SB1552 establishes the Florida Red Tide Mitigation and Technology Development Initiative – a partnership between the state and Mote Marine Laboratory to develop technologies that can control and mitigate red tide and its impact. This state bill sets aside $3 million a year for the next six years to fund the project. In addition, more than $625 million in environmental funding will be used for things like Everglades restoration, completion of the project that will raise Tamiami Trail, springs restoration, beach restoration projects, a red tide/blue green algae task force and a septic-to-sewer cost-share program.

As of now, tests show no signs of red tide in the Gulf. Testing is reported on the Florida Fish & Wildlife’s website “Red Tide Status.” Scientists are forecasting a “dead zone” in the Gulf of Mexico this year due to high levels of rain. Read more about this dead zone here.

*Please consult with an arborist before cutting down trees.
Additional reference: Florida Realtors

 

 

Posted on July 1, 2019 at 8:04 pm
Michelle L. Anderson | Category: Home Ownership, St. Petersburg

What price should we offer?

When I am working with a buyer and an offer is being made, the buyer will ask, “What should I offer?” To respond to this question, my first step is to provide the buyer with comparable properties that have sold recently and collectively we form an opinion on what the home is worth. If the home needs some repairs or updating, that is taken into account on the price.

The next question from the buyer may be, “How much lower can we offer?” Let’s say for example that the home is priced at $250,000 and after reviewing the comparable sales it is determined that the home is in fact worth $250,00. The next consideration should be how long the home has been on the market (keeping in mind that we are in a seller’s market). If the home just went on the market, the chances are much lower that the seller will accept a lower offer. In addition, there is a chance that another buyer may submit an offer. In our current market, homes that are priced right sell quickly!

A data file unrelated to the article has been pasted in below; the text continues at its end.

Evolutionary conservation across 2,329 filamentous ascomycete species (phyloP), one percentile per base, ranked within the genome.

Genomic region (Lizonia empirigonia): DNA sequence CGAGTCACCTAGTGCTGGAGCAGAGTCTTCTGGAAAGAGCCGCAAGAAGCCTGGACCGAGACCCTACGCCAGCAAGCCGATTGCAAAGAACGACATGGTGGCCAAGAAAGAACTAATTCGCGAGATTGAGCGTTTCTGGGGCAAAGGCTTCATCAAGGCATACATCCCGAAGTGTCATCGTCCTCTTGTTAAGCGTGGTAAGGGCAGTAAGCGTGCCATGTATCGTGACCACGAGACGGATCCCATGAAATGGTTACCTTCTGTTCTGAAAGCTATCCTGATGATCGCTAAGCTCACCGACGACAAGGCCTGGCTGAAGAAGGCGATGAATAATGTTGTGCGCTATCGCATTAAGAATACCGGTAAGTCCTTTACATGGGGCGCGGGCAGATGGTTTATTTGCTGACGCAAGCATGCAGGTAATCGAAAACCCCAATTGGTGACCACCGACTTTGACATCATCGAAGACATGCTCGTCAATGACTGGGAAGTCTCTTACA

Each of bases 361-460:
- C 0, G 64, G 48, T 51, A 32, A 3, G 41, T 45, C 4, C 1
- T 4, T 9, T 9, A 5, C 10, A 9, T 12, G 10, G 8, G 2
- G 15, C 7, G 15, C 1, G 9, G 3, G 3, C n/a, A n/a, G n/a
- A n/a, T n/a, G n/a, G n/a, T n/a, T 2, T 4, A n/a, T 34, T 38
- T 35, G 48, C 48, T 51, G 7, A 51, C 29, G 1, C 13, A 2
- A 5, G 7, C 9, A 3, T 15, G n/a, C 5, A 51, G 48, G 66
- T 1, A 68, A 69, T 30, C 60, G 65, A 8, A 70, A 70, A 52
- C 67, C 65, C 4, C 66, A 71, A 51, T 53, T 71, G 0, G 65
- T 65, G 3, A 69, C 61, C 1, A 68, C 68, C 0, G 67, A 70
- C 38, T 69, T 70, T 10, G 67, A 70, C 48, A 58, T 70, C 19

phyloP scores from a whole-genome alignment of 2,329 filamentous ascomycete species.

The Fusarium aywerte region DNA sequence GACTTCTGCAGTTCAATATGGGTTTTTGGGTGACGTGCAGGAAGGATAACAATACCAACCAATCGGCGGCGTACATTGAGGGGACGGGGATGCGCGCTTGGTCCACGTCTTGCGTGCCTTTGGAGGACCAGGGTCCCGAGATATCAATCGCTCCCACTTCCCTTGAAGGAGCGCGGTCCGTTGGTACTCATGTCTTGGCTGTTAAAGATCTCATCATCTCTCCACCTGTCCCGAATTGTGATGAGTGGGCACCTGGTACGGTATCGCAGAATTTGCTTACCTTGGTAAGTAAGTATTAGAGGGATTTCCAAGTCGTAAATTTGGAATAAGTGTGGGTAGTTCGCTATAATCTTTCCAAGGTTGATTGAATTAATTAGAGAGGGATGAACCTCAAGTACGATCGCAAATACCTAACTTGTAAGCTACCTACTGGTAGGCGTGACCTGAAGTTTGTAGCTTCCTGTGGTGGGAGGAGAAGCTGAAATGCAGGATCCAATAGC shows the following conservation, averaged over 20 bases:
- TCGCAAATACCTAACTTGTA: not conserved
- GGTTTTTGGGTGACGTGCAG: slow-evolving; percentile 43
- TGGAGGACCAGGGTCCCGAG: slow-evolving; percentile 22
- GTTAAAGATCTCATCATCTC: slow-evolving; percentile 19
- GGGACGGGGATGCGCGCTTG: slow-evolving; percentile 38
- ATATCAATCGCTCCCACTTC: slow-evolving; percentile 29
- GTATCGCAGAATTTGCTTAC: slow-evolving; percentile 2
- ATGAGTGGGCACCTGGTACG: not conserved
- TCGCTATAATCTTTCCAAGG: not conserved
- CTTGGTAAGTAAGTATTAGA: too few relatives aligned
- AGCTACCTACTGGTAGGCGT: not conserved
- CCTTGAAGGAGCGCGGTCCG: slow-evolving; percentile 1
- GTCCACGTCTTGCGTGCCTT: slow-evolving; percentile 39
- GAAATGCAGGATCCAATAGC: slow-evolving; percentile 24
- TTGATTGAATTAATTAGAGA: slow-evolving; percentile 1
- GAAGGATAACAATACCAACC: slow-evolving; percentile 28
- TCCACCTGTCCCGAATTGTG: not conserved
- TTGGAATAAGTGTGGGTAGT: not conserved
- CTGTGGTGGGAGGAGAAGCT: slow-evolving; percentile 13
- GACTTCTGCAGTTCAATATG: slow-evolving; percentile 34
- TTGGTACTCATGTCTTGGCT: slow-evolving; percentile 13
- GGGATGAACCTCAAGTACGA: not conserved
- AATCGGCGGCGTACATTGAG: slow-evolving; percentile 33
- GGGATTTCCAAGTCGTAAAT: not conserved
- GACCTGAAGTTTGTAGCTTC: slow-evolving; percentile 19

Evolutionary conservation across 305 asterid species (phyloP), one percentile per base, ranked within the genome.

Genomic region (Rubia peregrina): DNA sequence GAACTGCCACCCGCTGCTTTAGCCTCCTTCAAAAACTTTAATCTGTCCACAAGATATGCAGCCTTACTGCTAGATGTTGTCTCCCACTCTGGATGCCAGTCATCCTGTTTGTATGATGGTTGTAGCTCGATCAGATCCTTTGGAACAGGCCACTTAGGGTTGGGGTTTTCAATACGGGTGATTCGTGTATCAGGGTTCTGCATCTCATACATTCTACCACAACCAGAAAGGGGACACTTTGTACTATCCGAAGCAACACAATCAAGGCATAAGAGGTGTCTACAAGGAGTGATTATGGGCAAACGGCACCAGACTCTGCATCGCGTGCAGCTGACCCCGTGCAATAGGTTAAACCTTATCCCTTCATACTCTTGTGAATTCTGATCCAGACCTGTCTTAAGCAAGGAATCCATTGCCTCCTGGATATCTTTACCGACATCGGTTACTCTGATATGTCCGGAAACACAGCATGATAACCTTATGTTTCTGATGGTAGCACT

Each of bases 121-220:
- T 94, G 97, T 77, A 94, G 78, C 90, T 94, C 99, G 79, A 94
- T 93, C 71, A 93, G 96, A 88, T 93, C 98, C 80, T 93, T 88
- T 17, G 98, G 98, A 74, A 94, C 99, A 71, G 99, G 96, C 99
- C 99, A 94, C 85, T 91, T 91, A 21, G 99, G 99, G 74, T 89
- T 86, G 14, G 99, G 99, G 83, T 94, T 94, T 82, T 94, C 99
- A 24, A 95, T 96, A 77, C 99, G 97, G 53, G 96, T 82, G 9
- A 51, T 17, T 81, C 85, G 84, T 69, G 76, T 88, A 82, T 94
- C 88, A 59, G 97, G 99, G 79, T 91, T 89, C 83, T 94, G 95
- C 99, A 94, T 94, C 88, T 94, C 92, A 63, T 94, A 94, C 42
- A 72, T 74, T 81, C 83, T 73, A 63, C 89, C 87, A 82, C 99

Say the house has been on the market for 60 days. How low of an offer is advised? In low-medium priced homes, anything that is 90% below asking price is considered a low-ball offer. Some may think it doesn’t hurt to try, but in fact it can. I have personally experienced sellers rejecting low-ball offers and declining to even counter. If the buyer truly is only willing to pay the lower price, than by all means make the offer with the awareness that it may be strongly rejected. In my role, whether I represent the buyer or the seller, I try to maintain amicable negotiations throughout the process. A low-ball offer, even if it leads to successful negotiations can start things off on the wrong foot.

I did an analysis of all the home sales in a specific area of St. Pete (Central Oak Park Neighborhood) for the last 60 days (mid-March – May). The average sale price for these homes was 96.5% of the asking price. That tells us that sellers are getting very close to asking price and they are not accepting low offers! The except is those homes that are overpriced and not selling at all!

So what would I advise offering on that $250,000 house that has been on the market 2 days? If the buyer says they really want the house, then offer $250,000. If it has been on the market 2 weeks and the list agent says that no other offers are currently expected, then offer $240-245,000. If it has been on the market for 60 days, then an offer of $230,000 would not be unjustified in my opinion.

Buyers typically want to buy low and sellers want to sell high. Working with both buyers and sellers balances my perspective. In some cases I have been selling a client’s home while at the same time procuring a new one. I ponder their expectations for selling their home above market value and not accommodating their buyer’s repair requests while at the same time submitting a low offer on their new home and expecting the seller to make repairs!

Posted on May 19, 2019 at 3:17 pm
Michelle L. Anderson | Category: Home Buying, Real Estate Market, Selling Your Home